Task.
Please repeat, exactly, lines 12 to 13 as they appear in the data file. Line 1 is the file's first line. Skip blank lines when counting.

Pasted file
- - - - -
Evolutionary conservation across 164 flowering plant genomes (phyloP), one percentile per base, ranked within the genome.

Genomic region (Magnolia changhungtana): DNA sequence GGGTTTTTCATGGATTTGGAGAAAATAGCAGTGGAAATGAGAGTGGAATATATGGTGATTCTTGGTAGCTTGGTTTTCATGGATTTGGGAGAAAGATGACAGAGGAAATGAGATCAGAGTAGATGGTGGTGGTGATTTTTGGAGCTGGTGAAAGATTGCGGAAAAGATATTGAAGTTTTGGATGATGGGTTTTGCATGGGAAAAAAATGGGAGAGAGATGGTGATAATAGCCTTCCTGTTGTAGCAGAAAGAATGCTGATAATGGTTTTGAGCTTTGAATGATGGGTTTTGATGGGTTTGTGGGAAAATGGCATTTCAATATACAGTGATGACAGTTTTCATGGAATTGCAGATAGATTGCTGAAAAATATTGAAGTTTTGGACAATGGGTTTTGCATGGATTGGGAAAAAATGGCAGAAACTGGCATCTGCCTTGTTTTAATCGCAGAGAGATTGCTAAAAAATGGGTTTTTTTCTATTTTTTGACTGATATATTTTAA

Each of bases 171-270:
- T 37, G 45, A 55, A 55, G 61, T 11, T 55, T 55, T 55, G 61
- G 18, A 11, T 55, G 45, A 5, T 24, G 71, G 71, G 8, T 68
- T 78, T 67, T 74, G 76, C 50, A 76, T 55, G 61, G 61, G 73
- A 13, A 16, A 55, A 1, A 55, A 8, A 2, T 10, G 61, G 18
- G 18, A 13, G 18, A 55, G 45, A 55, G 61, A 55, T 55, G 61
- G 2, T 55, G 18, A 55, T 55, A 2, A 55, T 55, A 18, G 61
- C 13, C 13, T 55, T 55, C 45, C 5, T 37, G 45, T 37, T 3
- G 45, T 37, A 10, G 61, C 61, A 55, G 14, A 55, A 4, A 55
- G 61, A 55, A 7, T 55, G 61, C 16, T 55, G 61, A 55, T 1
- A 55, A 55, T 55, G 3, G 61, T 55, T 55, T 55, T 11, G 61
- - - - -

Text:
- G 61, A 55, A 7, T 55, G 61, C 16, T 55, G 61, A 55, T 1
- A 55, A 55, T 55, G 3, G 61, T 55, T 55, T 55, T 11, G 61